Dayanita Singh, Museum Bhavan installed in Go Away Closer
As well as Sarah Lucas at the Whitechapel Gallery, my December exhibition catch-up included a visit to the Hayward Gallery* to see exhibitions by Ana Mendieta (of which more in a later post, I think) and Dayanita Singh. Clearly December was women’s art month in my schedule. As with Lucas at the Whitechapel, there was an overlap with things I’d seen in Venice in the Biennale.**
Dayanita Singh is best known for making books and the books are much in evidence in Go Away Closer, the Hayward Gallery show. As a way of getting art photography to a wide audience this is a strategy with much to recommend it – and it’s certainly one a lot of people are working with right now – but for me it’s no substitute for seeing a great print. And, in the case of Singh’s work, it’s another display strategy that interests me more: her portable museums, displayed here as a group as Museum Bhavan.
A series of complex wooden structures, each housing photographs relating to a particular topic, the museums are ways to house and display the pictures, to make connections between works and, in places, to tantalise an audience able to see some but not all of the pictures. The museums can be reconfigured according to the space and what Singh chooses to put on display in any particular location; indeed the display can be changed from day to day if Singh so chooses. The panels that make up each museum are hinged so that they can be opened out and closed, kind of like the books Singh more often works with.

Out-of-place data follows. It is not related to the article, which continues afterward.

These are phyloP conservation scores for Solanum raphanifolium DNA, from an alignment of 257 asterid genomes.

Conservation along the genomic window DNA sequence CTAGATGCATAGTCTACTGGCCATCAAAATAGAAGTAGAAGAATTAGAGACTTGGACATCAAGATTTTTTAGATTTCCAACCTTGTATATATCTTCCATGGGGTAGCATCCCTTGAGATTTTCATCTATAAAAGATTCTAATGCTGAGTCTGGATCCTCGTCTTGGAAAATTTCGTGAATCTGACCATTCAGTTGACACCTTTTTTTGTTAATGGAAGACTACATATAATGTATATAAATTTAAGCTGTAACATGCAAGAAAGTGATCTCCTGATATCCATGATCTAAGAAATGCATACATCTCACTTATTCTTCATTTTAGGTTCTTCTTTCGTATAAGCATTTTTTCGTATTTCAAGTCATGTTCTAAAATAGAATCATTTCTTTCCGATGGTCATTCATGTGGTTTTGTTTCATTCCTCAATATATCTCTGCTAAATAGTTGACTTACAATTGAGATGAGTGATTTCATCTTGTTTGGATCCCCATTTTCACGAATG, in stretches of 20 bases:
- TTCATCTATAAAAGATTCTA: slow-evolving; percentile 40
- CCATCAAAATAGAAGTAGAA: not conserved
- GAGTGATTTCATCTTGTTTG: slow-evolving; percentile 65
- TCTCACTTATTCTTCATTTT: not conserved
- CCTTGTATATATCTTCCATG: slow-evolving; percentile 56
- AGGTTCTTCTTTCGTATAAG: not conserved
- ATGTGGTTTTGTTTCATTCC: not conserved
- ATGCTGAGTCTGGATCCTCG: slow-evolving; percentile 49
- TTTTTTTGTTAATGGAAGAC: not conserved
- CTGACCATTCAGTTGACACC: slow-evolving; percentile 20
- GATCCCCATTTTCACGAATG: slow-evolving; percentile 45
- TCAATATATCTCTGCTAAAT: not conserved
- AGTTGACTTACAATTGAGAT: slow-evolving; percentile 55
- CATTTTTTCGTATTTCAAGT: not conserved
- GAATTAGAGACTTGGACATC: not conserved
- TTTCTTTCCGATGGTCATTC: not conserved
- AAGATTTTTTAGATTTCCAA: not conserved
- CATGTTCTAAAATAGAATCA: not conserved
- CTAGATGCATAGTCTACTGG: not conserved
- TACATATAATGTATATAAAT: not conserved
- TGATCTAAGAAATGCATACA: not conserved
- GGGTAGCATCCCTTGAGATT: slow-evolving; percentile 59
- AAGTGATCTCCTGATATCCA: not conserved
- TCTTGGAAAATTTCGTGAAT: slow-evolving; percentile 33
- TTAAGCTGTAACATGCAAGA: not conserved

File Museum, 2013
The Hayward Gallery installation includes elements such as the Museum of Chance, the Museum of Little Ladies and the File Museum. Containing pictures from three decades of Singh’s work, the museums offer a fascinating picture of the world, and especially Singh’s native New Delhi. I think it’s the File Museum which I find particularly intriguing, possibly because of my own messiness and tendency to pile up things I know I need to file at some point. Ah well. Maybe one day that day will come.
The question of how to present work is an interesting one though in my view there’s a lot to be said for sticking with convention and keeping the means of presentation as unobtrusive as possible. In the case of Singh’s museums, it’s the means of display that dominates but the nature of the structures and the flexibility they offer means that they somehow become more than the sum of their parts. The idea of varnished wooden cases housing black and white photographs sounds dusty and rather dated; the reality is very different. Though visually they reference the past – as seems appropriate for museums – in fact the museums feel fresh and innovative.
* Actually two visits, I really should allow enough time to see everything when going to galleries.
** I’m pretty sure there are more than two dozen artists out there, it just doesn’t always seem like it.